My experiences as a full-time professional since 2015 have been rich. I navigated the complexities associated with my critique of the fraternity/sorority experience and our roles therein. I consider the ways in which we eliminate barriers to pursuit of membership in fraternity or sorority almost daily. We must be diligent in our continued exploration of ways to make fraternity/sorority accessible. We must continually commit to our work in service of those beyond the confines of our membership, and not just in service projects in the community but right at the heart of the communities we comprise on campuses. I always share with my Hermanos the expectations I have for our fraternity to serve Latinx students without respect to their membership in our organization. It is that work that is the most meaningful and the most powerful tool for inspiring a desire for membership. I have experienced the personal and professional injuries of racism. Supporting students and colleagues through the challenges of frequent manifestations of white supremacy, sometimes expressed by the students and stakeholders with whom we directly work. I am grateful for the continued development of affinity spaces so those of us holding marginalized identities might find a sense of safety – as imperfect as these spaces might be. Our organizations should be places where members experience belonging as their whole selves rather than exposure to bigotry from amongst our ranks. It was great to see so many groups that would have never uttered the phrase “Black Lives Matter” respond to the racial justice reckonings of 2020. But in 2022 we are still experiencing the harms of organizations too afraid to respond to societal ills. Know that our future and relevancy is indeed rooted in our abilities to evolve toward positions firmly planted in equity and justice. If you have not already heard from the more activist minded student bodies, listen to someone who has firsthand experience responding to their demands that we be part of a more just world or find ourselves obsolete.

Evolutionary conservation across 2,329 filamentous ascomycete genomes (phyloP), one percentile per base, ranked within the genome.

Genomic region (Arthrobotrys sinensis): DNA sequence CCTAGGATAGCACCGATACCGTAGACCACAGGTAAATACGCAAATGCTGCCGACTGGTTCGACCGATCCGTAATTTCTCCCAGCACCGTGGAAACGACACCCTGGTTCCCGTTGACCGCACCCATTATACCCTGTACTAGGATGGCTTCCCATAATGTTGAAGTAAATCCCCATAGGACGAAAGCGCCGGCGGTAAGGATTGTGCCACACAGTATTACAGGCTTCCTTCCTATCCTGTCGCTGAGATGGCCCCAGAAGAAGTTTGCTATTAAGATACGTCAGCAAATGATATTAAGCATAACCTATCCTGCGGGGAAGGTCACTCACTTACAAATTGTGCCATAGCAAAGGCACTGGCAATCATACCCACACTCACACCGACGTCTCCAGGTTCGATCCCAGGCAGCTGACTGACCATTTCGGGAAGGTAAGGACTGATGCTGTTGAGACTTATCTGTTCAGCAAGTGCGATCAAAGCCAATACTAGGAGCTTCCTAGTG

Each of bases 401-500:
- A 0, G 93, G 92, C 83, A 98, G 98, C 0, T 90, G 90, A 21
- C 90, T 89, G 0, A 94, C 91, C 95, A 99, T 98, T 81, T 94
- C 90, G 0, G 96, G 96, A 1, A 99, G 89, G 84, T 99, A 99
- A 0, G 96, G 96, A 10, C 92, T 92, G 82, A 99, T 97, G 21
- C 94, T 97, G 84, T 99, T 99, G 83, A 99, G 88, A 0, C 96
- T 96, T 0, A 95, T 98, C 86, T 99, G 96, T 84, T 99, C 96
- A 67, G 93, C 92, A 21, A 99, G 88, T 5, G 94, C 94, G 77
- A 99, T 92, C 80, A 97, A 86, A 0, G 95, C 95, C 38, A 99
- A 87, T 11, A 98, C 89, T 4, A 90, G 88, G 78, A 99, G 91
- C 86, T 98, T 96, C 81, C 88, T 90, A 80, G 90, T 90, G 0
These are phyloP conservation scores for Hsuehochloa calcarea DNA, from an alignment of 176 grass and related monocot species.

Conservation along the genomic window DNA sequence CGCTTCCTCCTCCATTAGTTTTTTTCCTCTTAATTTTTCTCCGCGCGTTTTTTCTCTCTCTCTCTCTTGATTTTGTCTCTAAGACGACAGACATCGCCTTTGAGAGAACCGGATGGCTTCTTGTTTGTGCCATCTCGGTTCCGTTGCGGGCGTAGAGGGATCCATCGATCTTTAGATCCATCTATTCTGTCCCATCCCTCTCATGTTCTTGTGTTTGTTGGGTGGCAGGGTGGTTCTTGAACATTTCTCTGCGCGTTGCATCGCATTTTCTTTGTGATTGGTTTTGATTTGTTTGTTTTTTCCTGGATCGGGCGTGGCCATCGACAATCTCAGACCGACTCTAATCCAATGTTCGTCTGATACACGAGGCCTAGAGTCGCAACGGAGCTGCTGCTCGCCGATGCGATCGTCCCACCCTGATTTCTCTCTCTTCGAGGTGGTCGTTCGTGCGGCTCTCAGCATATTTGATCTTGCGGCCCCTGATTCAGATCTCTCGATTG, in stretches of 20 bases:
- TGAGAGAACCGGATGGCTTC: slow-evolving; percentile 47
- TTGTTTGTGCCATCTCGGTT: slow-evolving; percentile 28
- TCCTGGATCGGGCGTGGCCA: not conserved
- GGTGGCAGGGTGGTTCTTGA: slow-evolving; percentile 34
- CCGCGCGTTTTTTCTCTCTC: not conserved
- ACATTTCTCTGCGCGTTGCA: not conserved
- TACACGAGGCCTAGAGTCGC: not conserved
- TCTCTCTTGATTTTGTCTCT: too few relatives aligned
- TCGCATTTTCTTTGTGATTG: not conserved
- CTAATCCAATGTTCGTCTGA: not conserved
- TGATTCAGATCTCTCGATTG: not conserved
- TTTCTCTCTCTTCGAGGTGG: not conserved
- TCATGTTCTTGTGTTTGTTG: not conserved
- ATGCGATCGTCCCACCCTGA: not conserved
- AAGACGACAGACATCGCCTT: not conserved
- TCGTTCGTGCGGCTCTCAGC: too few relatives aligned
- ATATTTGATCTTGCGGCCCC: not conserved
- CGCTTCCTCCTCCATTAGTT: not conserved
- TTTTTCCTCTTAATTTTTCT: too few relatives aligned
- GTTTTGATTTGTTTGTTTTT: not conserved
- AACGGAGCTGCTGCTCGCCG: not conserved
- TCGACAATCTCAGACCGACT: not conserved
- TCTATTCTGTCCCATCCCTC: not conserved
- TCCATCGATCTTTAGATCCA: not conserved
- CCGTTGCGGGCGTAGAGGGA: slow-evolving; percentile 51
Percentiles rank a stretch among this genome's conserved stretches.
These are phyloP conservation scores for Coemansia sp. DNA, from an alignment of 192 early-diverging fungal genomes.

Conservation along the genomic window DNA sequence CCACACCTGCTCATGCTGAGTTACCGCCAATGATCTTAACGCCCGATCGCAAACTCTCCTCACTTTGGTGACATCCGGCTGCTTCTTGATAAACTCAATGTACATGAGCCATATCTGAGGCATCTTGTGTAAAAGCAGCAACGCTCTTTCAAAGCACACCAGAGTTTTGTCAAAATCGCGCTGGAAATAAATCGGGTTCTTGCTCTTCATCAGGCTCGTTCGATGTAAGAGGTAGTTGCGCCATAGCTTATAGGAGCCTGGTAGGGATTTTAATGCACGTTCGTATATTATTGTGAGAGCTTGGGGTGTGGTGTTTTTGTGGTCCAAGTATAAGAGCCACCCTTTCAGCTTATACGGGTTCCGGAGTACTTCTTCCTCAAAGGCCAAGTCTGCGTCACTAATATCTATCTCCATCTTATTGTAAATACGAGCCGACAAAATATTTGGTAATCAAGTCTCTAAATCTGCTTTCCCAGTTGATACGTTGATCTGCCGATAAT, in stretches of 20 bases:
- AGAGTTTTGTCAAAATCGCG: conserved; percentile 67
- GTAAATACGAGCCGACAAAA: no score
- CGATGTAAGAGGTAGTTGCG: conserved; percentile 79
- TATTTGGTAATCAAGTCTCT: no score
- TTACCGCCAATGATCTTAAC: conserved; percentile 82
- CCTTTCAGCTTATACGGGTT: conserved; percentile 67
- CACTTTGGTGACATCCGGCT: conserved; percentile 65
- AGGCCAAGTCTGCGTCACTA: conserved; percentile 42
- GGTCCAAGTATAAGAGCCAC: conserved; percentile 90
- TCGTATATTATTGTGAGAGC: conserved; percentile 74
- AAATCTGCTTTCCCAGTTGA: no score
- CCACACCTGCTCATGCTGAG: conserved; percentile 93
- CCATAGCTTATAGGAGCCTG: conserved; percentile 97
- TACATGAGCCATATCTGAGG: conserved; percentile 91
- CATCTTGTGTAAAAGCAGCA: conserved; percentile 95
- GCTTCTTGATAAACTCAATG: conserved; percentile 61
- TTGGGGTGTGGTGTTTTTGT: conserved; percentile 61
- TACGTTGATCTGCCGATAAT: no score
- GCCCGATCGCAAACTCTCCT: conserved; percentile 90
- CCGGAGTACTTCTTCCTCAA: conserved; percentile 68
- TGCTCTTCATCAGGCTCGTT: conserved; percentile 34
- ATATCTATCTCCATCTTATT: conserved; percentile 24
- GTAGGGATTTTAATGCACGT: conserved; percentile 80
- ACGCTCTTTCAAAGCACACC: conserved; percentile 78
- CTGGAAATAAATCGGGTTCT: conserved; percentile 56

And while all these challenges persist, I remain hopeful about fraternities and sororities. While the light may dim sometimes, I have not lost the spark that keeps me in this work. We have so much opportunity ahead of us. We can create new infrastructure to ensure our organizations and campuses are meeting this generation of students where they are. We can further the progress made and be bolder in our declarations about who we are and our relevance today. For instance, I think about the progress made on trans inclusive policies and I ask myself, “This is great, but what more can we do so that policies aren’t the only thing that is inclusive in this experience for our trans siblings?” How do we continue to challenge ourselves as professionals and ask those difficult and uncomfortable questions about the work we are doing and whether it stacks up against our potential? I am encouraged by the newer professionals in our field who keep challenging me to innovate, as well as the seasoned professionals who have weathered the storms to stay in this field. For us to realize a “successful future” and “truly address” our issues we’ll need to continue reflecting on “who we are, what we must do, and where it has the potential to take us.” I can commit to standing alongside you as peers to do the difficult work of ensuring fraternity and sorority life remains a relevant part of the collegiate and alumni experience.
Garcia, K. (2015). New Professionals’ Perspectives. Perspectives, August 2015, p. 26. https://issuu.com/afa1976/docs/august2015perspectives/26?fbclid=IwAR3czikKeY6upqcw39RKwOdQzQwieKQVqFrHtKR5d2m2regulSOpFe27-Ek.
Otani, A. & Diamond, J. (2015). Every Time a Fraternity or Sorority Got in Trouble This Year. Bloomberg, 4 June 2015. https://www.bloomberg.com/graphics/2015-frat-sorority-offenses/.